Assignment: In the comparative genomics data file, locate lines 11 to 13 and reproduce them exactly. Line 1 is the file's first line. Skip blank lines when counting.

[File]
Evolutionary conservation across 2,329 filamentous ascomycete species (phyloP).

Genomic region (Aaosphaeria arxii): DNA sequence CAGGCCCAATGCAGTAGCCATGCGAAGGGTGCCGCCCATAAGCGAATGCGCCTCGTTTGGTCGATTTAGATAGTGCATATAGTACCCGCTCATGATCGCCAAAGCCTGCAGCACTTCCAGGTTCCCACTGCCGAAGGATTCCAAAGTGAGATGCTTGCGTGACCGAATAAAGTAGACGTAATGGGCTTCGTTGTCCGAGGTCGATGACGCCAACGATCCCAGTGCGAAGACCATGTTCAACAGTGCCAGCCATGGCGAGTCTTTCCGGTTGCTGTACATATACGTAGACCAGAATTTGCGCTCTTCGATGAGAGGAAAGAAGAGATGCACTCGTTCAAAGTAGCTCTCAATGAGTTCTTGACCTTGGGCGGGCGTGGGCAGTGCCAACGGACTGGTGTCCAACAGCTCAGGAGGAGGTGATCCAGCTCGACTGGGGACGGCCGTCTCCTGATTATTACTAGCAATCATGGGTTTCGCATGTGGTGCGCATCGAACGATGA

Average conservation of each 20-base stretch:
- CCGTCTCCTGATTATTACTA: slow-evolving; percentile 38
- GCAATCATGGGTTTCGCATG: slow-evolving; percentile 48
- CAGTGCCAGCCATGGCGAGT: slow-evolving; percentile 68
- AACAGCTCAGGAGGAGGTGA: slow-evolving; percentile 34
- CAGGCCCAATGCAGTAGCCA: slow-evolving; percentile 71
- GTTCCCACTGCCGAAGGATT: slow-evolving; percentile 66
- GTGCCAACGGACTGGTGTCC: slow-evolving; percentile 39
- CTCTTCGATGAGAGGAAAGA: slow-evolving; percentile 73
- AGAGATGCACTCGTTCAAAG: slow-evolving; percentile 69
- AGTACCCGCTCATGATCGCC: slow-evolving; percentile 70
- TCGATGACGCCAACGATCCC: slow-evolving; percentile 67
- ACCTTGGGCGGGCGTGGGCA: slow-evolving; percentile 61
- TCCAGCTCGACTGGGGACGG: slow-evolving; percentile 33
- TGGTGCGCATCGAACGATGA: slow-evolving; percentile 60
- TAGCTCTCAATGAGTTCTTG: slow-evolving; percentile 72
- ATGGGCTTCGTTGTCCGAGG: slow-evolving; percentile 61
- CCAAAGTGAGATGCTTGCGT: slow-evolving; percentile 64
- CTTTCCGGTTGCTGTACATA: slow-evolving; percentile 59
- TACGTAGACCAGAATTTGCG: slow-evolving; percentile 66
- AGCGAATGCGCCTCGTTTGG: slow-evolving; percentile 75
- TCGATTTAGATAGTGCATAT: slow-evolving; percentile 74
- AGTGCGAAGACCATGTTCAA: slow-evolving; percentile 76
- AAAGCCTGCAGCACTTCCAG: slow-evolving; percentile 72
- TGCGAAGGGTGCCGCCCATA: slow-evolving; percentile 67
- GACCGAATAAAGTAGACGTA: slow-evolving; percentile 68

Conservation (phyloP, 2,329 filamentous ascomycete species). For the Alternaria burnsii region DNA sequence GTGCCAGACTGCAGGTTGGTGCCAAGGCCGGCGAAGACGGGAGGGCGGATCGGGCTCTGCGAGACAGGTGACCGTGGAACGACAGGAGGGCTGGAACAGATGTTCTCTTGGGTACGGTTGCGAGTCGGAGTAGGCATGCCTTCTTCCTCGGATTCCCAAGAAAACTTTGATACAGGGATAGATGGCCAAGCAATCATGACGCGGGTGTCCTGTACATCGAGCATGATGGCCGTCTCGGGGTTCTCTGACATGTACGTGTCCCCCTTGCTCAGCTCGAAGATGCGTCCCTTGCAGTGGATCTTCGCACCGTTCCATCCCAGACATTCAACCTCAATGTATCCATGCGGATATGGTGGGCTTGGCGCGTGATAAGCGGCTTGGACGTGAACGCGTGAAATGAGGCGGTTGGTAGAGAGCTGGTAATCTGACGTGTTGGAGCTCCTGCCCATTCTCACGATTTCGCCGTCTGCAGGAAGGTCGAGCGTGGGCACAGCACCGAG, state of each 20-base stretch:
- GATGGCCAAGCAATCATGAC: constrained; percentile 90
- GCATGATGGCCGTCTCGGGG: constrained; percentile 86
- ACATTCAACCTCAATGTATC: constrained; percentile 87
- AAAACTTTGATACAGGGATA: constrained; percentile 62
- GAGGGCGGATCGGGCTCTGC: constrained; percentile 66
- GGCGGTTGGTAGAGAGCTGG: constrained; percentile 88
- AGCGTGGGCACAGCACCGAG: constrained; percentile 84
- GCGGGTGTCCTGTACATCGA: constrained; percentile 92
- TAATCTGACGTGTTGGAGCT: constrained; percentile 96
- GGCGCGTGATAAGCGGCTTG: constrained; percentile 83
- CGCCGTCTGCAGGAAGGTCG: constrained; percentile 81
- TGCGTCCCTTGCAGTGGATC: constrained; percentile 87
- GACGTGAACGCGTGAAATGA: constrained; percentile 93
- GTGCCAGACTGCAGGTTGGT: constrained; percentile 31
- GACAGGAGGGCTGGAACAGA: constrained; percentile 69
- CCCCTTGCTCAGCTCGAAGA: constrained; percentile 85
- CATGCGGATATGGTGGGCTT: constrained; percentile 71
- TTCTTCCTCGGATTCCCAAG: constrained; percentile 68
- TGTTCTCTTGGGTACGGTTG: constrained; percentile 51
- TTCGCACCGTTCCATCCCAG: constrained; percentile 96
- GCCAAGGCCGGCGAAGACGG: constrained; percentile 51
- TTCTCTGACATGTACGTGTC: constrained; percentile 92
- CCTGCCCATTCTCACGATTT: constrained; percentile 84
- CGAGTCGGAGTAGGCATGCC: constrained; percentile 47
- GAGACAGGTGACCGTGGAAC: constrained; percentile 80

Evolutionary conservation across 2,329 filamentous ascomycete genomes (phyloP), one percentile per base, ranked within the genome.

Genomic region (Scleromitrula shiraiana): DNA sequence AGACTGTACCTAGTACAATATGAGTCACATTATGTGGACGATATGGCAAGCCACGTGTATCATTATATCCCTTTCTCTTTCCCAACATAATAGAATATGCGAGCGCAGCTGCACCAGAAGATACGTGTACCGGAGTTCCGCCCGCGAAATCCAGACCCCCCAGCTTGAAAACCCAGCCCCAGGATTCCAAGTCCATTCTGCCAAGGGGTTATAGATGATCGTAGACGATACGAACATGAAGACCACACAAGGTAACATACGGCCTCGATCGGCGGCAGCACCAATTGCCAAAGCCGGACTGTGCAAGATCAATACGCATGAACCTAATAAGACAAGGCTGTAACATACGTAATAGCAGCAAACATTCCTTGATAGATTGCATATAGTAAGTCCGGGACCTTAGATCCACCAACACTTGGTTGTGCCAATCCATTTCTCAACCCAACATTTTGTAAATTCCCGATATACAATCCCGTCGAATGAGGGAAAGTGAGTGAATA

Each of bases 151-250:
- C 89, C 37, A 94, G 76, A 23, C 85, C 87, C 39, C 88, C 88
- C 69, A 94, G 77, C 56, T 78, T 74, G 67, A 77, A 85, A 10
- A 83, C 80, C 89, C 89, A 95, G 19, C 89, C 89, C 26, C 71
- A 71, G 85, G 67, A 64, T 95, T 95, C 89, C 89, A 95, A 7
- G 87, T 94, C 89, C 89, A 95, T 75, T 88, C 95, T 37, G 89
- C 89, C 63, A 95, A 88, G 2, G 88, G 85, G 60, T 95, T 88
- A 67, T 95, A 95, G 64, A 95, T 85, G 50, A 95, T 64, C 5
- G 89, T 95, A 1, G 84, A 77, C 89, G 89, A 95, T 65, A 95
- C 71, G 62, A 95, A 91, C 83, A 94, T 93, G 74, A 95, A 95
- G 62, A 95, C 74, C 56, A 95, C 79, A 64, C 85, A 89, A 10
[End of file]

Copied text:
- CTCTTCGATGAGAGGAAAGA: slow-evolving; percentile 73
- AGAGATGCACTCGTTCAAAG: slow-evolving; percentile 69
- AGTACCCGCTCATGATCGCC: slow-evolving; percentile 70